This special issue of Current Organic Chemistry is devoted to several current synthetic and biological aspects of the chemistry of diazines to illustrate the considerably increasing interest in and complexity of this research area. The wide range of the synthetic procedures and strategies recently developed and described in this issue for the syntheses of diazine derivatives may also have broader applicability in the heterocyclic chemistry, and thereby it may be useful for, and may stimulate further work in other fields of heterocyclic chemistry. I am very grateful to all authors for their efforts to contribute to this issue with highly informative and well-organized surveys. The first contribution by Baraldi et al. (University of Ferrara, Italy) describes the synthesis and medicinal chemistry of pyrazolo[4,3-e]-1,2,4-triazolo[1,5-c]pyrimidines, and the optimization process, including structure-activity relationship analysis, to develop new selective antagonists for the A2A and A3 adenosine receptors. The study may illustrate a systematic way how to identify structural motives of complex structures which could be responsible for selective receptor-ligand interactions. In the medicinal chemistry, one of the most typical and extensively studied approaches to hit and/or lead identification is based on the syntheses of libraries of compounds with high chemical diversity. Bourguignon et al. (University Louis Pasteur, Strasbourg, France) have developed a particularly efficient pathway to the preparations of large number of polyfunctionalized pyridazines by the application of amination and palladium cross coupling reactions in tandem combination. Pyridazines containing two, three and four halogens, without or with further functional groups could be efficiently used as starting materials. Chebanov and Desenko (Institute for Scintillation Materials of National Academy of Science of Ukraine) reports on the heterocyclization reaction of unsaturated ketones with urea and structurally related derivatives to give dihydropyrimidines in good yields. Moreover, an interesting procedure with wide scope has also been developed to obtain dihydroazolopyrimidines by cyclocondensation of aminoazoles and unsaturated ketones. Pyridodiazonium systems are of interest per se representing new types of zwitterionic compounds, and as intermediates for the syntheses of otherwise hardly accessible substituted pyridines. Hajs (Chemical Research Center, Hungarian Academy of Sciences) provides a broad survey on the synthetic and theoretical aspects of the pyrido[1,2-a]pyrimidinium, pyrido[1,2- a]pyrazinium, pyrido[1,2-c]pyrimidinium, and pyrido[1,2-b]pyridazinium ring systems, and their transformations. Pyrimidine nucleosides are of great importance in the medicinal chemistry of antiviral, antibacterial and anticancer compounds. Agrofoglio (Universite d'Orlans, France) focuses particularly on the carbocyclic, acyclic, and C-5 pyrimidine nucleosides, and illustrates the recent development in the field by numerous examples. Haider (University Vienna, Austria) reviews of the medicinal chemistry of diazinocarbazoles as aza analogues of naturally occurring pyridocarbazoles, such as e.g. ellipticine, with significant anticancer activity. Some diazine analogues are bioisosters, whereas some of them are well beyond the principles of classical bioisosterism. Nevertheless, from both types there could be identified several compounds with interesting biological activities. Moreover, several elegant synthetic procedures, including Diels-Alder approach, have also been elaborated to these classes of compounds. Maes (University Antwerp) et al. extensively surveyed the most efficient methods for C- and N-functionalization of pyridazines via palladium-catalyzed cross coupling reactions including Suzuki, Stille, Sonogashira, Heck, carbonylation and Buchwald-Hartwig reactions. The review well demonstrates the wide scope of these reactions to the syntheses of a broad range of pyridazines including fused ring systems.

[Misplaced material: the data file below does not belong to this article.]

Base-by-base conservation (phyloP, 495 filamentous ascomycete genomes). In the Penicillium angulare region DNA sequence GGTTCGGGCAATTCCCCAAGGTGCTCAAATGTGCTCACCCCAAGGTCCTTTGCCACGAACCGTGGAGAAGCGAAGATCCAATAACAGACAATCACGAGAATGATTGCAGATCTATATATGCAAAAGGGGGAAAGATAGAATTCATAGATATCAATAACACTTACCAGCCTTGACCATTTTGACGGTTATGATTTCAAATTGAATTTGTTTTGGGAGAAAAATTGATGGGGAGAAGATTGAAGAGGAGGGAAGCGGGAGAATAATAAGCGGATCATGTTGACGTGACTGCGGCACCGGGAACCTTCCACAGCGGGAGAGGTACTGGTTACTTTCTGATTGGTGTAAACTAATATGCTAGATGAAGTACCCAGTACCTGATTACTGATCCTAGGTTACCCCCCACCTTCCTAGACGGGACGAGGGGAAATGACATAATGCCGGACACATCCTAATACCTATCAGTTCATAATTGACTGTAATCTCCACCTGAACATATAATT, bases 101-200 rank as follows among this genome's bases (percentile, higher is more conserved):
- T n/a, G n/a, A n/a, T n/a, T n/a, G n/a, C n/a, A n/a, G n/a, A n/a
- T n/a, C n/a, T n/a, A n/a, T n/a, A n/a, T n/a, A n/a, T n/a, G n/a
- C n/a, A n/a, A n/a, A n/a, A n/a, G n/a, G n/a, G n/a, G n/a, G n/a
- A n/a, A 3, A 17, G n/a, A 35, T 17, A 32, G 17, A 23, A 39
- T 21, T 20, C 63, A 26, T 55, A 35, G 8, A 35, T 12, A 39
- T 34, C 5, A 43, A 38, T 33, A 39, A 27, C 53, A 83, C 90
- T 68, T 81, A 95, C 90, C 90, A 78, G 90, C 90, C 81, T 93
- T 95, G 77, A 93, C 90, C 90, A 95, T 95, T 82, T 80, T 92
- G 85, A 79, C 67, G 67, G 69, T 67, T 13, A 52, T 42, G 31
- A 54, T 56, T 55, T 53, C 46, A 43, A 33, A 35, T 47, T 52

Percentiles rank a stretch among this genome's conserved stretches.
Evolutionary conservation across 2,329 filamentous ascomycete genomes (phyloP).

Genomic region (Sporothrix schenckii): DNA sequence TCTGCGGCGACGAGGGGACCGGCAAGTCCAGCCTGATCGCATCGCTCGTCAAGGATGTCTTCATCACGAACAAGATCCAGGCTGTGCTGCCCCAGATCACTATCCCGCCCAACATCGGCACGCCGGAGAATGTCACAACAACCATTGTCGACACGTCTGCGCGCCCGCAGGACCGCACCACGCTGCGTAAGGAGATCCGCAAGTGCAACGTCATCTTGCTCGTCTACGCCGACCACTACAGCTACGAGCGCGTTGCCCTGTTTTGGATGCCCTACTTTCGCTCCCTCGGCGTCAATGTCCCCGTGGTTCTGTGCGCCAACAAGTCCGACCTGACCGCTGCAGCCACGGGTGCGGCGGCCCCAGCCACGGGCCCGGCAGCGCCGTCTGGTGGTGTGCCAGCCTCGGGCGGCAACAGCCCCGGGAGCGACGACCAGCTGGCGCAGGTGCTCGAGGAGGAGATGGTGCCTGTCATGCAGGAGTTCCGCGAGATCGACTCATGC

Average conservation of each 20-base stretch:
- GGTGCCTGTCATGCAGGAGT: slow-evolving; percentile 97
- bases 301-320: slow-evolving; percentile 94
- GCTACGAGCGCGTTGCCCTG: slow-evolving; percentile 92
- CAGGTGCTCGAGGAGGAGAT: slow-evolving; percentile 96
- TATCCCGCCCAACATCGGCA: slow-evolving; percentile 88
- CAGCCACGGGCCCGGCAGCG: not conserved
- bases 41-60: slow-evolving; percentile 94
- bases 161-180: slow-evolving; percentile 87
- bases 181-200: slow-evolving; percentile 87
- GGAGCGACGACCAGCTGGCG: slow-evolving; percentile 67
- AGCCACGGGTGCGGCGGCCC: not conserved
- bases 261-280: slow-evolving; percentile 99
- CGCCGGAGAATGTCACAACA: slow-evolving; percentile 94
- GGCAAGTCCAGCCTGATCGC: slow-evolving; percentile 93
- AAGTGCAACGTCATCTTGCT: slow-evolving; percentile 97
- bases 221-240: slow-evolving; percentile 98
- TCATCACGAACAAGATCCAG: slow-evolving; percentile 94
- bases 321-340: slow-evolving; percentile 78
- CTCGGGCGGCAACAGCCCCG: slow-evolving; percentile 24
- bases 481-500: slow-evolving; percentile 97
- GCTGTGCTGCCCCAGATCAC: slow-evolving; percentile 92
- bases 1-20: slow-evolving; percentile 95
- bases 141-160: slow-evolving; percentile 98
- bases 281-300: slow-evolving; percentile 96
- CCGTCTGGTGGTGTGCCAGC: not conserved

ASJC Scopus subject areas
- Organic Chemistry